contaminants. For example, natural degradation of petroleum is
insufficient if MTBE is present in hazardous quantities.

* Sources, such as free product, should be removed. (There are some
experts who believe that the removal of free petroleum product is
unnecessary to limit risk at some sites, but I remain skeptical.)

* Degradation must apply to breakdown products that are as toxic,
persistent, or mobile (or moreso) than the original contaminants.

* Hazards from flammable breakdown products, such as methane, must be
evaluated and controlled.

* Natural attenuation is acceptable where contaminants are breaking down
faster than they are spreading AND they are unlikely to reach (at
hazardous levels) human or ecological receptors. I don't think the fact
that contaminants are unlikely to migrate across property lines - such
as from a large Air Force Base - should play a role in such decisions.

* Where than last condition is NOT met, then monitored natural
attenuation should be compared to other remedies, such as

This is not a simple comparison. Today there is widespread recognition
that groundwater extraction may contain or reduce contamination, but it
is unlikely to bring groundwater contamination down to regulatory
standards within a reasonable time frame. At some sites, following
source removal, natural attenuation may clean up groundwater nearly as
fast as more expensive active measures.

However, the same conditions that limit the effectiveness of extraction,
such as the elusiveness of dense non-aqueous phase liquids - portions of
TCE plumes, for example - may hinder natural degradation. Natural
attenuation, therefore, should be subject to the same stringent
questioning as pump-and-treat.

Furthermore, it is shortsighted to accept natural degradation simply
because it's expected to achieve similar objectives as active
remediation, as we know it today. The demand for faster, more complete,
more cost-effective cleanup is the principal driver of the development
of innovative remedial technologies. Take that demand away, and those
technological opportunities will be lost. Until the discovery of the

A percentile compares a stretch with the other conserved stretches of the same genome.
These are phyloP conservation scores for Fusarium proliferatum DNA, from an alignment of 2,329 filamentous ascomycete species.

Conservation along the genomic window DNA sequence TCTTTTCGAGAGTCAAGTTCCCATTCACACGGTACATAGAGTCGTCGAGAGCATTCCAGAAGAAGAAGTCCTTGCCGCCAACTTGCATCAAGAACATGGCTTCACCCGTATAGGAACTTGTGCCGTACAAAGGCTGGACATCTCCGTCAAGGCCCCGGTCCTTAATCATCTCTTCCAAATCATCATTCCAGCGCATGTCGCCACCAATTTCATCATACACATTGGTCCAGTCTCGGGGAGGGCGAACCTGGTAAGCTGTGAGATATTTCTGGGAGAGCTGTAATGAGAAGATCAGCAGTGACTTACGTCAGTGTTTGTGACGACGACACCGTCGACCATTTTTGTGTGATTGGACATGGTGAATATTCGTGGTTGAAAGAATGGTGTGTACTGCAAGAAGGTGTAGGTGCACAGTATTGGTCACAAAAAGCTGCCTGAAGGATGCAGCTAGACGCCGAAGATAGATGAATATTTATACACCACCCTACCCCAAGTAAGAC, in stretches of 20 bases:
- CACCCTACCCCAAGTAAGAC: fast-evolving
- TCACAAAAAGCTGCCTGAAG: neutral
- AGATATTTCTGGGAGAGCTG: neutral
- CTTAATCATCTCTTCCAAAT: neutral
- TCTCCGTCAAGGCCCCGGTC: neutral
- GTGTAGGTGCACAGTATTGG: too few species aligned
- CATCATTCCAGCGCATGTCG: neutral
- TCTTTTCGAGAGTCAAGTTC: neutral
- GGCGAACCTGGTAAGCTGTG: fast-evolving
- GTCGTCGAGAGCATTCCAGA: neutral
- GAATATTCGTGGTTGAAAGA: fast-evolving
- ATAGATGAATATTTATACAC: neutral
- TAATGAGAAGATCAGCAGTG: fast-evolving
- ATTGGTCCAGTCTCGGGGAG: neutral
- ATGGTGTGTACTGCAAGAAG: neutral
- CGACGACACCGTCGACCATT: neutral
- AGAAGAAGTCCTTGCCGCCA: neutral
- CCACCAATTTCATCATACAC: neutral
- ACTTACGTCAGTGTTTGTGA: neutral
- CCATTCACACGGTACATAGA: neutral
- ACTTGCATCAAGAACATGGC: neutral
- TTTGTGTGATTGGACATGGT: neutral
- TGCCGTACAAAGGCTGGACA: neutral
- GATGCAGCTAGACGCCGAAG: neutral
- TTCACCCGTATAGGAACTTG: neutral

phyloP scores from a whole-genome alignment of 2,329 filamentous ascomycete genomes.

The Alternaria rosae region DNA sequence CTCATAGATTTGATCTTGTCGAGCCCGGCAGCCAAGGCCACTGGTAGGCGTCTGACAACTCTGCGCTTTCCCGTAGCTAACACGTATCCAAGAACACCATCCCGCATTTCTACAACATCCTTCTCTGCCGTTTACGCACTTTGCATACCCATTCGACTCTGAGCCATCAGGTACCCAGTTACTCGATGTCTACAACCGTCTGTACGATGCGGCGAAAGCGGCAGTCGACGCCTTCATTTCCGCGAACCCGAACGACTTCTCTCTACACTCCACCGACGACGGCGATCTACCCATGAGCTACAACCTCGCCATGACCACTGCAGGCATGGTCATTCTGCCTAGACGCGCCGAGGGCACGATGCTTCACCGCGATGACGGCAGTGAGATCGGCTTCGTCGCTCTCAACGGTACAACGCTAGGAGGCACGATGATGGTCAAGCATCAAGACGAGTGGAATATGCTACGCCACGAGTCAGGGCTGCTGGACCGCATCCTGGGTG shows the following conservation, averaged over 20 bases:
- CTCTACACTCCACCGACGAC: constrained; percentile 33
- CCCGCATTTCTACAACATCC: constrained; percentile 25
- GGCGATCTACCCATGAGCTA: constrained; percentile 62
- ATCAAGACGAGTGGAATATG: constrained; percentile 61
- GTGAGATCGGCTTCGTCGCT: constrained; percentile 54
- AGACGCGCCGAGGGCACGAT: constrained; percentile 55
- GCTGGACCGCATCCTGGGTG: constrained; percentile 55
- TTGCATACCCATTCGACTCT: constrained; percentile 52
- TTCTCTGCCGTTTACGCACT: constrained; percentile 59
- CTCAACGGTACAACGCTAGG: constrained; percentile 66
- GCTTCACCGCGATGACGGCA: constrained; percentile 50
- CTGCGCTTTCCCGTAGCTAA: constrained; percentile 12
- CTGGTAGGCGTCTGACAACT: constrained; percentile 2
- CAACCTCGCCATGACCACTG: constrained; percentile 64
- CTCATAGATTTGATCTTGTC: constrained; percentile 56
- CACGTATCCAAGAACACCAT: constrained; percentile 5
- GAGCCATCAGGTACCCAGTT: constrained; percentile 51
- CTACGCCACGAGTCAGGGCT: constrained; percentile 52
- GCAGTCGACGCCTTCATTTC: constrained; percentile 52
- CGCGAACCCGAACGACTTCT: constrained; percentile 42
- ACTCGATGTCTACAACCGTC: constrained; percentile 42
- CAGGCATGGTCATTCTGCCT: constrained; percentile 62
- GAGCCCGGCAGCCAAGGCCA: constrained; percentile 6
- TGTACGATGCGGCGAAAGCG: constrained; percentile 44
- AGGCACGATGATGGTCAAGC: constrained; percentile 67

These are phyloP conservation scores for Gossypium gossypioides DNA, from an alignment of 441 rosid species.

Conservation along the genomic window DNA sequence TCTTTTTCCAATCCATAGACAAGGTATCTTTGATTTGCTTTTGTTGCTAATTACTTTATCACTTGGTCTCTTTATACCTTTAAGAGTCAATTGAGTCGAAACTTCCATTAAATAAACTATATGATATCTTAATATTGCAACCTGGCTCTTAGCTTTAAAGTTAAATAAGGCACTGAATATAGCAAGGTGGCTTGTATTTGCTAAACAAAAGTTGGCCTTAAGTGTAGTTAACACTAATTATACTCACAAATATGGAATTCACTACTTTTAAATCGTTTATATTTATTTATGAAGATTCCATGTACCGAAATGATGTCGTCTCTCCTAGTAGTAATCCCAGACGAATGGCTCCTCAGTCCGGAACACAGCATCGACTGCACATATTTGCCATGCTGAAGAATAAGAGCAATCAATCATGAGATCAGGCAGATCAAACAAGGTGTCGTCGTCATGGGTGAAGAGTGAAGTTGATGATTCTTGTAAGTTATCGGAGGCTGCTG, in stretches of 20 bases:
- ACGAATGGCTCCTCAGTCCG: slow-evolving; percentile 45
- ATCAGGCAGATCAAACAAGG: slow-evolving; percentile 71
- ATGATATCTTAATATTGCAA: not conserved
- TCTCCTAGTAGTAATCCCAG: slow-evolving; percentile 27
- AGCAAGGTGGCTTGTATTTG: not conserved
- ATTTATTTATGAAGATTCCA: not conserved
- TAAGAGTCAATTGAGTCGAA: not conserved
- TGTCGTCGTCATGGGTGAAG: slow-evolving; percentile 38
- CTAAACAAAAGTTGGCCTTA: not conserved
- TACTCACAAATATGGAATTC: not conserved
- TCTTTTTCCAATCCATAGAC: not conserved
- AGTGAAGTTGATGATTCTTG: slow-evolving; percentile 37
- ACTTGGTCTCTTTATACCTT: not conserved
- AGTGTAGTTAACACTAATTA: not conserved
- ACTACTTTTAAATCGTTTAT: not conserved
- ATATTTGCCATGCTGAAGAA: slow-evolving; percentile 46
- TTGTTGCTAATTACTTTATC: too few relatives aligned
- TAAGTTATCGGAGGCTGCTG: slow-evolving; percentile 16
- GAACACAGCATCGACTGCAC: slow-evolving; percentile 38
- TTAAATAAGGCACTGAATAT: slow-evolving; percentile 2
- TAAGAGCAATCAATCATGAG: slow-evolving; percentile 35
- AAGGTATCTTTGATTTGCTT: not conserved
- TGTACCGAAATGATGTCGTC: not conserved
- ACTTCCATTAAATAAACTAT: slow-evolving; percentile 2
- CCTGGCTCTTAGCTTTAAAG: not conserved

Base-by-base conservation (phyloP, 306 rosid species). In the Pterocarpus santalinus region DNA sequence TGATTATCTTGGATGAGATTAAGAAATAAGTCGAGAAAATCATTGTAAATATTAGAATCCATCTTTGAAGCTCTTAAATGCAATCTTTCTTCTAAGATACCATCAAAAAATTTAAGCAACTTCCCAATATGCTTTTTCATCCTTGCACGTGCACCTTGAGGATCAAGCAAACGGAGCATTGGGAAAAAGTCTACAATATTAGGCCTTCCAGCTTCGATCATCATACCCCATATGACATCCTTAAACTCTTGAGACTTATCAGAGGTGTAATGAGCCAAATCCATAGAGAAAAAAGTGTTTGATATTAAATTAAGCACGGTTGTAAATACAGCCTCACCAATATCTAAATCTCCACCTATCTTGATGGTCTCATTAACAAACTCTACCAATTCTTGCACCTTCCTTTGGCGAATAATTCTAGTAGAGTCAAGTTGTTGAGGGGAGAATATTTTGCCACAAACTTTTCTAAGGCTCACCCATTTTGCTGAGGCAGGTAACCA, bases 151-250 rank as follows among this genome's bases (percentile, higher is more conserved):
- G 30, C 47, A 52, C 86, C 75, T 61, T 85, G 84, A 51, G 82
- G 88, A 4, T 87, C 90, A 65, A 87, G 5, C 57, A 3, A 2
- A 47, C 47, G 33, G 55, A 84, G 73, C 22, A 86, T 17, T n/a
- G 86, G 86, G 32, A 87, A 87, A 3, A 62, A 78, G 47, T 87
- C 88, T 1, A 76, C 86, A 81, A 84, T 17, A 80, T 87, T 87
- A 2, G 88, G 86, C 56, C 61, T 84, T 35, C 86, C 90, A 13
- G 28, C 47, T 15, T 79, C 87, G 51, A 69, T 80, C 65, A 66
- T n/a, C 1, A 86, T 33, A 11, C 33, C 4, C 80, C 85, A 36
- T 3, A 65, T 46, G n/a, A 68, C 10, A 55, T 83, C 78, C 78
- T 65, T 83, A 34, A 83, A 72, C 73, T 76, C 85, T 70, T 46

MTBE problem, the development of technologies for responding to
petroleum releases had virtually ground to a halt.

One benefit of EPA's monitoring strategy, therefore, is that responsible
parties seeking to employ natural attenuation as a remediation strategy
still have to jump through the regulatory hoops. They still must invest
in sampling, modeling, and other studies, over a long period of time.
That creates at least a small incentive for the use of new technologies.

(Of course, there are other sites or portions of sites that will require
active measures in any case, so the demand for new cleanup technologies
is not wholly dependent on natural attenuation policy.)

Finally, the potential transfer or change of use of a property should be
considered in evaluating the sufficiency of natural attenuation. For
legal reasons, including liability, there are advantages to carrying out
complete cleanups quickly, rather that waiting for natural processes to
take their course. Where new uses are possible, letting contamination
degrade slowly may limit the use - and thus the value - of the property.
On the other hand, where those issues are resolved, the sampling system
required for monitored degradation may be less intrusive than a
full-blown extraction system, allowing more flexible use.

Once responsible parties and communities recognize that monitored
degradation is another tool in the remediation toolbox, not just a
do-nothing remedy, then all parties have to work together to understand
when it's appropriate to use. Polluters might not save all the money
that they hoped, but hopefully we'll end up with a better strategy for
protecting public health and the environment.


Lenny Siegel
Director, SFSU CAREER/PRO (and Pacific Studies Center)
c/o PSC, 222B View St., Mountain View, CA 94041
Voice: 650/961-8918 or 650/969-1545
Fax: 650/968-1126